The Fleet Air Arm in the 1960s

An appreciation by Mark Woolley


Above: An impressive formation of Royal Naval aircraft near RNAS Brawdy on 27th September 1967.  Left to right: Hunter T8 no. XF942 (pilot Lt. R.E.M. Woolley RN, 2nd pilot F/Lt. Kirkham RAF), Hunter  GA11 no. WV374, a Scimitar, a Sea Vixen FAW2 and two Gannets.    ( Crown Copyright) 



This non commercial website came about as a result of research I carried out on the career of my late father, Bob Woolley, who was a pilot in the Fleet Air Arm between 1960 and 1968.  During this period he was a front line Sea Vixen (FAW1) pilot with 893 Squadron in HMS Victorious (1963/64) and later a qualified flying instructor (QFI) in the Hunter with 759 Squadron at RNAS Brawdy. Following completion of his short service engagement in August 1968, my father left the Royal Navy and joined the Fleet Requirements Unit (FRU) at Bournemouth (Hurn) Airport.  Tragically he was killed six months later on 13th February 1969 when a Meteor T7 he was being examined in - in order to extend his QFI status - developed a flat spin and crashed in remote farmland near the village of Winterborne Houghton in Dorset.  His examiner that day, Flt. Lt. R.V. Patchett RAF, was also killed.

At the time I was aged three and, whilst I as I grew up I became aware of my father's flying career in very general terms, it is only in recent years that I have developed a closer interest in his achievements.  In addition to learning a great deal from various reference books, magazine articles and also from the excellent records and research centre at the Fleet Air Arm Museum, I am extremely grateful to a number of my father's former colleagues who have kindly responded to my various requests for information.  There is no substitute for first hand experience and I have found your recollections of both my father and of your own experiences fascinating and invaluable - my thanks to you all. 

During my research I was struck by what I perceived as a lack of good quality books about the Fleet Air Arm during the 1960s.  Videos of archive film footage from this decade are even harder to come by.  This is a great shame and it does seem to me that this period of the Fleet Air Arm's history does not receive the public recognition and acclaim it deserves.  During the 60s the Cold War was at it's coldest and the Fleet Air Arm's role in keeping the peace was a vital one.  Five aircraft carriers were in commission at the start of the decade - Ark Royal, Centaur, Hermes, Eagle and Victorious.  At all times two were stationed east of Suez ready to respond to conflicts and appeals for help that arose in places as far apart as Aden, Kuwait, Kenya, Tanzania, Rhodesia (Beira Patrol) and Malaysia. 

The challenges and hazards that existed during this period of Naval aviation were immense.  Large, powerful jets, namely the Scimitar, Buccaneer and Sea Vixen were introduced on carriers which had been designed and largely constructed during an era when much slower piston powered aircraft were still in service.  The skill required was great and the margin of error very small - particularly on the smaller carriers Centaur, Hermes and Victorious. Consequently the risk of an accident - especially prior to the re-introduction of Landing Safety Officers - was very high. No fewer than 193 people lost their lives during flying operations for the Royal Navy during the 1960s.  All aircrew who served in the Fleet Air Arm at this time deserve the utmost respect for their bravery and skill.  Therefore it is my intention that this website should be more than just a purely personal tribute to my father and, albeit in a very small way, go some way to redress the imbalance referred to above.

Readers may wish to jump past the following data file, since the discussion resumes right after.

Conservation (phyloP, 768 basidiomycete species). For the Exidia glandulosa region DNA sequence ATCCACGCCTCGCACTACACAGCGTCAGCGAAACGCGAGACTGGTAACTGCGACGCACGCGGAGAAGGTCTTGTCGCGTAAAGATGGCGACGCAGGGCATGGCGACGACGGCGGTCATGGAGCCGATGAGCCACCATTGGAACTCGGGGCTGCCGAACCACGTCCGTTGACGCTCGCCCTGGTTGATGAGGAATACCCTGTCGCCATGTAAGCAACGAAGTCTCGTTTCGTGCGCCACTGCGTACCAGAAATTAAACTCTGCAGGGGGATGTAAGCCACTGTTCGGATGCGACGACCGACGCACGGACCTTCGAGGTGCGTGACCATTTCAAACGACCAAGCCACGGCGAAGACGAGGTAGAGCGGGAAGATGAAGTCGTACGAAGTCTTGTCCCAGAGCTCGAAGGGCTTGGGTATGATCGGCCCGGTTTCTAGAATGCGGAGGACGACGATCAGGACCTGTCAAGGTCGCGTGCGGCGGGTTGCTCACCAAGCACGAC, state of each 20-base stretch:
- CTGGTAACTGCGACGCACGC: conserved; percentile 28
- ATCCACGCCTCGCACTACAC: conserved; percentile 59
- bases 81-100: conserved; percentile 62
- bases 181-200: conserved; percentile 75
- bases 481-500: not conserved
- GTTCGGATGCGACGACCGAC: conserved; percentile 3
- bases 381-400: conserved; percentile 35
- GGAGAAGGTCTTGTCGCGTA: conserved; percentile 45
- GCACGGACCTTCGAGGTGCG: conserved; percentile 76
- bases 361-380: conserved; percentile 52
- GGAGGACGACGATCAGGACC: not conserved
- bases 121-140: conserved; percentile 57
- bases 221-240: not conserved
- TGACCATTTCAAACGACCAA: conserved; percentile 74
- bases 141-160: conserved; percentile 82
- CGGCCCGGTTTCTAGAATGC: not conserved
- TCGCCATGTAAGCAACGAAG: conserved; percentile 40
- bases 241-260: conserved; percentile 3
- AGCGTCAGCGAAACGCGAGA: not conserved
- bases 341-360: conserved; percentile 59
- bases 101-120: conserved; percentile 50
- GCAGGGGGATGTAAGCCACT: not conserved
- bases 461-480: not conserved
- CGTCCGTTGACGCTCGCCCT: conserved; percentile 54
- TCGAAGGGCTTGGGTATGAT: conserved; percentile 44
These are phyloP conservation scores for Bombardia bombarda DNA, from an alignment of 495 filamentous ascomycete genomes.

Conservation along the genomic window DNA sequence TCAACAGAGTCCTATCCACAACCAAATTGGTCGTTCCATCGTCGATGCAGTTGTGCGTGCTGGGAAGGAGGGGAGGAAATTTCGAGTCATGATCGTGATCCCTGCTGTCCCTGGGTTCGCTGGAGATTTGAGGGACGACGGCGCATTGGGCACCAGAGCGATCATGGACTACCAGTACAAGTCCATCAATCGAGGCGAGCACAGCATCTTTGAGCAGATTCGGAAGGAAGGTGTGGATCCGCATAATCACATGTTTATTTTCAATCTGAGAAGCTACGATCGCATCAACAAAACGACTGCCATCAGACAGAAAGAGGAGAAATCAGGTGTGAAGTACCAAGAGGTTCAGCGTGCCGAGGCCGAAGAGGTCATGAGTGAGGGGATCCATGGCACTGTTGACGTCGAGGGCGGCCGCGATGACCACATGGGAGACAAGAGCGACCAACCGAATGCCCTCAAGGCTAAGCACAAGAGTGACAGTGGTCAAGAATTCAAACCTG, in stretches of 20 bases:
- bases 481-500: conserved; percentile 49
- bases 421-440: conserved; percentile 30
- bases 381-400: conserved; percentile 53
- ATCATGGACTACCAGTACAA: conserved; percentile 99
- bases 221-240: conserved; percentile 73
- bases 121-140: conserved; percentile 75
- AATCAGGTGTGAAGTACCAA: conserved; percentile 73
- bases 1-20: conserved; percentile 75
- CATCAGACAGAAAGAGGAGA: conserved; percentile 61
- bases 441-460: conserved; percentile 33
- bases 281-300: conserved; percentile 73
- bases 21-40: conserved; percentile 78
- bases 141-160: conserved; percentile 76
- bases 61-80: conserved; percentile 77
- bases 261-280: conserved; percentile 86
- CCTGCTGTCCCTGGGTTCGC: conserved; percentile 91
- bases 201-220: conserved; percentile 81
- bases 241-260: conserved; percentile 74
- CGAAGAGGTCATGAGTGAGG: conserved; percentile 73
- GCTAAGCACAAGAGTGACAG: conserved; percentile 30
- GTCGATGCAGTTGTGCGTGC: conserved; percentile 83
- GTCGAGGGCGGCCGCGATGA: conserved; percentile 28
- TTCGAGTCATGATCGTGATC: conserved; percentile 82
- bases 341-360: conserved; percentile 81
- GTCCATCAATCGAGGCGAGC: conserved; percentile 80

At all times I have tried to stick to the facts as I have either read them or been told them and I have tried to prevent my imagination from getting the better of me.  However, in view of the fact that I have no personal experience of the contents of these pages, mistakes and shortcomings are perhaps inevitable.  I would therefore welcome any feedback - please feel free to e-mail me with any comments and observations.  I would also urge everyone who served in the Royal Navy during the 1960s to write up their own experiences as your memories are a part of Fleet Air Arm history.  Please view the Society Of Friends of the Fleet Air Arm page for more details on how you can receive help in doing this.

Finally, I am delighted that there are many good quality photographs and slides in my father's collection and I am pleased to share some of these with you.  In particular the colour slides taken by him on HMS Victorious during 1963/64 as I believe that colour photos of Sea Vixen FAW1s and Buccaneer S1s in front-line service are very rare.

With best regards,

Mark Woolley

(Dorset, UK.  November 2003)                                                                       

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